Saturday, August 12, 2006


Film Productions Hyped in Central Oregon

Bend, Oregon, is a town of hustlers: realtors, land-sharks, go-getters, high achievers, all the cultural heros of our Neo Guilded Age. We’re not the only town in the grip of these people: Aspen, Carmel, Anacortes, Bozeman, Sandpoint—dozens and dozens of towns in the American west have been seized by entrepeneurs and their ilk. Sometimes they improve things; but once they’ve done that, they keep going. Being a go-getter is like being a heroin addict: more more more is always the modus operandi.

So, some hotshots decided that Bend should become the center of some sort of film industry. I don’t quite know if they dream of an Orlando-in-the-desert or what, but they’ve made their pitch. Too bad they overlooked the very simply fact that the free-lance film industry, and a lot of mainstream productions as well, simply leave the country for Canada where costs are much lower. But these guys will figure out how to profit from their sales pitch.

Central Oregon urged to recruit show business productions
8/5/2006, 2:20 p.m. PT
The Associated Press
BEND, Ore. (AP) — Central Oregon should think of itself as a place where television executives and movie moguls want to produce shows, Oregon video promoters say.

Former Hollywood television producer Steve Oster and Eugene production studio owner Scott Chambers briefed a group of political leaders, economic development agents and publishers in Bend last week.

They said Oregon is increasingly viewed as a destination for the creative class, people who might leave Southern California or New York, and Oregon has both financial incentives in place and production facilities in prospect.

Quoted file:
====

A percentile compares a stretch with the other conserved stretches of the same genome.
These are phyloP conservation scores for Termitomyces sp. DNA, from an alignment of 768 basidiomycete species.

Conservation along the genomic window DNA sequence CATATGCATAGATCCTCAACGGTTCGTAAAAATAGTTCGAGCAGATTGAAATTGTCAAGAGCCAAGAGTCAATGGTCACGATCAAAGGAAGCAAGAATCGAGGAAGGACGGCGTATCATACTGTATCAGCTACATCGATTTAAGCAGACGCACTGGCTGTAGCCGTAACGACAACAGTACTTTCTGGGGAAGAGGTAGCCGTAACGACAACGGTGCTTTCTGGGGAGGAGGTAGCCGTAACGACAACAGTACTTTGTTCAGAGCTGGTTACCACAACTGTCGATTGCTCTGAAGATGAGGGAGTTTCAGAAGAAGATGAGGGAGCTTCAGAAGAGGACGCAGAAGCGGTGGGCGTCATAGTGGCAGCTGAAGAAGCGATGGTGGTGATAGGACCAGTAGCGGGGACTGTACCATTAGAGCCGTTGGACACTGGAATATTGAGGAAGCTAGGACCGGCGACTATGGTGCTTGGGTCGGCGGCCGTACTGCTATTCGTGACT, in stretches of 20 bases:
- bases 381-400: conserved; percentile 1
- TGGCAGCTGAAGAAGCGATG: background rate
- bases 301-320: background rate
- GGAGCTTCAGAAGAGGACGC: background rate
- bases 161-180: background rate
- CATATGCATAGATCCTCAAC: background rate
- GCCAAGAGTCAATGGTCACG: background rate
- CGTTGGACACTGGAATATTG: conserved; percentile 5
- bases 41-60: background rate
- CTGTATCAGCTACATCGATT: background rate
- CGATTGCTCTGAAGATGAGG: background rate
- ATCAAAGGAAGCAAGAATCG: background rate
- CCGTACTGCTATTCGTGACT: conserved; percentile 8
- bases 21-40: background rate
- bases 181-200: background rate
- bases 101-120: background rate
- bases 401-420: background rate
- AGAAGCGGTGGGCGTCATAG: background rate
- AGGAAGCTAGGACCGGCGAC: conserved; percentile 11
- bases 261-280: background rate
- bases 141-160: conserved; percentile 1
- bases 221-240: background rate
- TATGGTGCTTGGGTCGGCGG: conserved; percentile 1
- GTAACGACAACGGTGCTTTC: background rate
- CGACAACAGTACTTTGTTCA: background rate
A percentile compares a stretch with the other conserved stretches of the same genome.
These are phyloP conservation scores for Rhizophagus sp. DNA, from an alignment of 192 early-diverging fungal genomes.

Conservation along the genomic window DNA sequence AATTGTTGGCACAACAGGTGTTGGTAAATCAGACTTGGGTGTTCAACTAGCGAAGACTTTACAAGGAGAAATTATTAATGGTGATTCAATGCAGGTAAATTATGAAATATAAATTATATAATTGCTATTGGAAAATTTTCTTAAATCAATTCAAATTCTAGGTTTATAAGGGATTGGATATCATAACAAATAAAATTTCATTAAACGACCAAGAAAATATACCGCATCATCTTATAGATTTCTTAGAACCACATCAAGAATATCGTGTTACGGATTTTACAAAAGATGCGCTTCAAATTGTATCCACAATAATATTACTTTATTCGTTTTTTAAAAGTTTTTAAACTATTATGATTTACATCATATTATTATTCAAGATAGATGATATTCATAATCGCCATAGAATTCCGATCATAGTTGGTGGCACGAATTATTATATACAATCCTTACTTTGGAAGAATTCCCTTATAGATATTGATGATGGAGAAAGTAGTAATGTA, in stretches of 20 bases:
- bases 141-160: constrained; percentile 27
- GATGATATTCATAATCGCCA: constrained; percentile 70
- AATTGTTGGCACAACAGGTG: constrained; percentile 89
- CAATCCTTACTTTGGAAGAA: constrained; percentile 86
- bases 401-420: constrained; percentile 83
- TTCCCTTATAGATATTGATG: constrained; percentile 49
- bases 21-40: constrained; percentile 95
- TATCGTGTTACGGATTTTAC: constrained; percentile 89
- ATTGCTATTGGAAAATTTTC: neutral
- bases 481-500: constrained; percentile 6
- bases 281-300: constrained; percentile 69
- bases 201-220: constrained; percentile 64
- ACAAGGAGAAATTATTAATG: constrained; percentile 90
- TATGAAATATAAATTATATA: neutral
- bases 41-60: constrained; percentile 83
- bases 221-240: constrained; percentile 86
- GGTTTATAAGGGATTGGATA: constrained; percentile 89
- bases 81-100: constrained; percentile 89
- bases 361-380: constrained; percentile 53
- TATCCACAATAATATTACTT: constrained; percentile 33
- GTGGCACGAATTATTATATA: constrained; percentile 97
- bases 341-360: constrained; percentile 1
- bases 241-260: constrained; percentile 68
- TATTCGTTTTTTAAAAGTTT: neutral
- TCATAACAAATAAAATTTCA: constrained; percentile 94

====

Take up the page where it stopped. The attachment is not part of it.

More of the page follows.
All three of those factors — people, incentives and facilities — have to come together before a viable film industry will take root here, Oster said.

"It's a chicken and egg thing," Oster said.

Oster is head of the Oregon Film and Video Office, a state agency that tries to attract and coordinate film work in the state.

The state needs to attract more work before trained film people will relocate here in great numbers - there currently are three feature films being shot in various locations around the state, but the frequency of projects is still "feast or famine," Oster noted.

"We are shooting for sustainability," he said.

Before film producers will shoot here in steady numbers, though, they need people. The state can currently crew about two to 2 1/2 feature films at a time, with a few hundred people required for each, Oster said. That's not enough to keep the work coming steadily, particularly if a long-running television series with lots of shoots is thrown into the mix.

Oregon's Production Investment Fund can offer individual filmmakers up to $250,000 per film in the form of a 10 percent reimbursement for in-state costs, Oster said, and its Greenlight Oregon labor rebate offers a 6.2 percent kickback on labor costs.


Information from: The Bulletin,

Copyright 2006 Associated Press. All rights reserved.
This material may not be published, broadcast, rewritten, or redistributed.

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